\_____/                      \_____/

Controllers - Lightguns

There are two different types of PSX lightguns (which are incompatible with each other).

Namco Lightgun (GunCon)

Namco's Cinch-based lightguns are extracting Vsync/Hsync timings from the video signal (via a cinch adaptor) (so they are working completely independed of software timings).
Controllers - Lightguns - Namco (GunCon)

Konami Lightgun (IRQ10)

Konami's IRQ10-based lightguns are using the lightgun input on the controller slot (which requires IRQ10/timings being properly handled at software side).
Controllers - Lightguns - Konami Justifier/Hyperblaster (IRQ10)
The IRQ10-method is reportedly less accurate (although that may be just due to bugs at software side).

Third-Party Lightguns

There are also a lot of unlicensed lightguns which are either IRQ10-based, or Cinch-based, or do support both.
For example, the Blaze Scorpion supports both IRQ10 and Cinch, and it does additionally have a rumble/vibration function; though unknown how that rumble feature is accessed, and which games are supporting it).

Lightgun Games

Controllers - Lightguns - PSX Lightgun Games

Compatibilty Notes (IRQ10 vs Cinch, PAL vs NTSC, Calibration)

Some lightguns are reportedly working only with PAL or only with NTSC games (unknown which guns, and unknown what is causing problems; the IRQ10 method should be quite hardware independed, the GunCon variant, too, although theoretically, some GunCon guns might have problems to extract Vsync/Hsync from either PAL or NTSC composite signals).
Lightguns from different manufacturers are reportedly returning slightly different values, so it would be recommended to include a calibration function in the game, using at least one calibration point (that would also resolve different X/Y offsets caused by modifying GP1 display control registers).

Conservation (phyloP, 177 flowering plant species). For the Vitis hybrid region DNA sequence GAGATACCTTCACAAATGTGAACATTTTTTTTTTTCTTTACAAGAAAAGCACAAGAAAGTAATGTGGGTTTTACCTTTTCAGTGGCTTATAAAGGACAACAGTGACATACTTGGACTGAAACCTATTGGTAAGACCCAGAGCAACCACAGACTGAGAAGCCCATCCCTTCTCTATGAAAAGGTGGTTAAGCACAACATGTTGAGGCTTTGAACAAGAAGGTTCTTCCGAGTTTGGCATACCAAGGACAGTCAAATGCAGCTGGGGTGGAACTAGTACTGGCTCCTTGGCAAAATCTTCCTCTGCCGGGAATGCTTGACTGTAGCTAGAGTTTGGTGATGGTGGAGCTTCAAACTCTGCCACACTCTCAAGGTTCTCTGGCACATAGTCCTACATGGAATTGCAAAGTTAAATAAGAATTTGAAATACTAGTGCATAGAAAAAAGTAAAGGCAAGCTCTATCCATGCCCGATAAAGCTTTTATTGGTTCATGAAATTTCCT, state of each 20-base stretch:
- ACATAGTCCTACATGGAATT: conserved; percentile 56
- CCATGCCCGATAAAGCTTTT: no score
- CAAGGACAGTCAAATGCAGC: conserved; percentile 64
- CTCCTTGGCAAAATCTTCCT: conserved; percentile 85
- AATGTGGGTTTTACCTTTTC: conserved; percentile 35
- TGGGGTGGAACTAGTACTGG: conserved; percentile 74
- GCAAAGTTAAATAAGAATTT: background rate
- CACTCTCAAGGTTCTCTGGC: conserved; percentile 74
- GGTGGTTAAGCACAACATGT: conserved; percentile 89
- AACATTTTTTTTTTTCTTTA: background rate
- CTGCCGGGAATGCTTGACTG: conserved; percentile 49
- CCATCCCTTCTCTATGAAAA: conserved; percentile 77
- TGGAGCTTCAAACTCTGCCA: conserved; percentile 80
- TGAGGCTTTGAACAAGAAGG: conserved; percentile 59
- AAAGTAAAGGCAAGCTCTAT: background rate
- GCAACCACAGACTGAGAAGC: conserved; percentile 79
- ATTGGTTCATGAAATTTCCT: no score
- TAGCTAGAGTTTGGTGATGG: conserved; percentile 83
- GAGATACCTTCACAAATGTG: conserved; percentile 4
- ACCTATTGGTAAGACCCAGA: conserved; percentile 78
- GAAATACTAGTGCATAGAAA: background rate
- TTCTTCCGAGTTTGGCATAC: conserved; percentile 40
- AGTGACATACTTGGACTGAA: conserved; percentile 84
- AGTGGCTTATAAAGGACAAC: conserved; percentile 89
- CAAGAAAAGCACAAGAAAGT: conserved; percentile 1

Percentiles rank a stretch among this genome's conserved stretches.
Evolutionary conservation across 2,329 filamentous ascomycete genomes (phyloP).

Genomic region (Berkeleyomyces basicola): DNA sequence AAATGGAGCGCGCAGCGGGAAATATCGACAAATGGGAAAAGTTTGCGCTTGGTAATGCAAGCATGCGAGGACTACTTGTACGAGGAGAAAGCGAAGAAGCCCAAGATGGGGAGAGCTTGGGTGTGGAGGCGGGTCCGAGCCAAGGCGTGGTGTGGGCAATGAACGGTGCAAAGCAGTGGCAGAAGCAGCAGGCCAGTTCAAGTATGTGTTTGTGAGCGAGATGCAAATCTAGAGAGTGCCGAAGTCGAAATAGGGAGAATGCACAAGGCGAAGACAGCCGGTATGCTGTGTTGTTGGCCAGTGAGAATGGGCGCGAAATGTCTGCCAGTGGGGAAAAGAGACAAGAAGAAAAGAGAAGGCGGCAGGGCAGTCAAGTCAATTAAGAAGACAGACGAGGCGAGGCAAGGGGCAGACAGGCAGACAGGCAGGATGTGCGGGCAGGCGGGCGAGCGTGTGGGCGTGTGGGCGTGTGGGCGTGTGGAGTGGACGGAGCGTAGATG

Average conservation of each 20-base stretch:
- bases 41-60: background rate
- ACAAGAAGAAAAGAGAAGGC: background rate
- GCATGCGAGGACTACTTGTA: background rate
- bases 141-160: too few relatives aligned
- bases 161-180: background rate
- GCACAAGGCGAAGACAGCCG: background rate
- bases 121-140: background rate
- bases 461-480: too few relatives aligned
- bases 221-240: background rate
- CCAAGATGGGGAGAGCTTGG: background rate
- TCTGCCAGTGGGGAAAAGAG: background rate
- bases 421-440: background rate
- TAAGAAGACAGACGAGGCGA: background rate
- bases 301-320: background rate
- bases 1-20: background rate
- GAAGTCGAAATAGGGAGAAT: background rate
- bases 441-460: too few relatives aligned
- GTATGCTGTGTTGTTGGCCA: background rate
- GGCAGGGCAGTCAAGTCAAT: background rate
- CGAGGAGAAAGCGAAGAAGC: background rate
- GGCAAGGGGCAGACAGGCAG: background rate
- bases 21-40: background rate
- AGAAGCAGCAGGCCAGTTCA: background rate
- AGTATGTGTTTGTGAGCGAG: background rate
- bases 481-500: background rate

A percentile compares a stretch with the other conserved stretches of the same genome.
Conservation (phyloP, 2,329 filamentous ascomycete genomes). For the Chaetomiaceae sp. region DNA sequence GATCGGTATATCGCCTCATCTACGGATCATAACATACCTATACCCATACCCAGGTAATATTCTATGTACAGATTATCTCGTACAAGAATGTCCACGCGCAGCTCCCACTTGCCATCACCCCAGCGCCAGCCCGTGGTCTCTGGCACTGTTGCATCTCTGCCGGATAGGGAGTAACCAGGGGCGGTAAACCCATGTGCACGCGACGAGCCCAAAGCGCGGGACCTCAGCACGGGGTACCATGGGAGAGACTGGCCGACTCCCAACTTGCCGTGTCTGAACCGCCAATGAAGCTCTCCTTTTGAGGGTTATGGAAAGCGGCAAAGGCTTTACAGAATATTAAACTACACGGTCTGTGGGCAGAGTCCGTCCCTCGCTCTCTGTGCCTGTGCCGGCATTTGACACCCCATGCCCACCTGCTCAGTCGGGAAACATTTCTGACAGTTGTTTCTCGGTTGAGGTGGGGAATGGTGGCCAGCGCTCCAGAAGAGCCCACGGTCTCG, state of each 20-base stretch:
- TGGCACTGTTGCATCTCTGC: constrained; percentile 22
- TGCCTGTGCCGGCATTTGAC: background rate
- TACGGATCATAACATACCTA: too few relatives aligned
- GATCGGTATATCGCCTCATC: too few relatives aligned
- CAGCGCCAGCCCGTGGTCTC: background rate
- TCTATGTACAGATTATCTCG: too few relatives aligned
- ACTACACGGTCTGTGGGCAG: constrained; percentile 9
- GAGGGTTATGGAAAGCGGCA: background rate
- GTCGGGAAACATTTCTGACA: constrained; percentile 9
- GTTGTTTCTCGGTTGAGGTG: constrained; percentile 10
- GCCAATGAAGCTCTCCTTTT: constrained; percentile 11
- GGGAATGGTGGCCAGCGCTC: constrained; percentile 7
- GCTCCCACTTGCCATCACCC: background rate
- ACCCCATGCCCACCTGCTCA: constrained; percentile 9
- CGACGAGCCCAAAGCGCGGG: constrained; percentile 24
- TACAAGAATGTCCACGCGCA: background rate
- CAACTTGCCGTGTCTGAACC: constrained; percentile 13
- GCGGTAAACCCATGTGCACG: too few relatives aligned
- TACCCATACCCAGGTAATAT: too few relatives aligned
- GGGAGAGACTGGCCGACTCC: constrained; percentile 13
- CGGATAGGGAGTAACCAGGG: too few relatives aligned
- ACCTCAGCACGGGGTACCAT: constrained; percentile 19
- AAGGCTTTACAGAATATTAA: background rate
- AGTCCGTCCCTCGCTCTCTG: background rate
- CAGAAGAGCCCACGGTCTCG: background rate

Lightguns are needing to sense light from the cathode ray beam; as such they won't work on regions of the screen that contain too dark/black graphics.

Controllers - Lightguns - Namco (GunCon)

GunCon Cinch-based Lightguns (Namco)

  __Halfword 0 (Controller Info)___________________
  0-15  Controller Info  (5A63h=Namco Lightgun; GunCon/Cinch Type)
  __Halfword 1 (Buttons)___________________________
  0-2   Not used              (All bits always 1)
  3     Button A (Left Side)  (0=Pressed, 1=Released) ;aka Joypad Start
  4-12  Not used              (All bits always 1)
  13    Trigger Button        (0=Pressed, 1=Released) ;aka Joypad O-Button
  14    Button B (Right Side) (0=Pressed, 1=Released) ;aka Joypad X-Button
  15    Not used              (All bits always 1)
  __Halfword 2 (X)_________________________________
  0-15  8MHz clks since HSYNC (01h=Error, or 04Dh..1CDh)
  __Halfword 3 (Y)_________________________________
  0-15  Scanlines since VSYNC (05h/0Ah=Error, PAL=20h..127h, NTSC=19h..F8h)

Caution: The gun should be read only shortly after begin of VBLANK.

Error/Busy Codes

Coordinates X=0001h, Y=0005h indicates "unexpected light":

  ERROR: Sensed light during VSYNC (eg. from a Bulb or Sunlight).

Coordinates X=0001h, Y=000Ah indicates "no light", this can mean either:

  ERROR: no light sensed at all (not aimed at screen, or screen too dark).
  BUSY: no light sensed yet (when trying to read gun during rendering).

To avoid the BUSY error, one should read the gun shortly after begin of VBLANK (ie. AFTER rendering, but still BEFORE vsync). Doing that isn't as simple as one might think: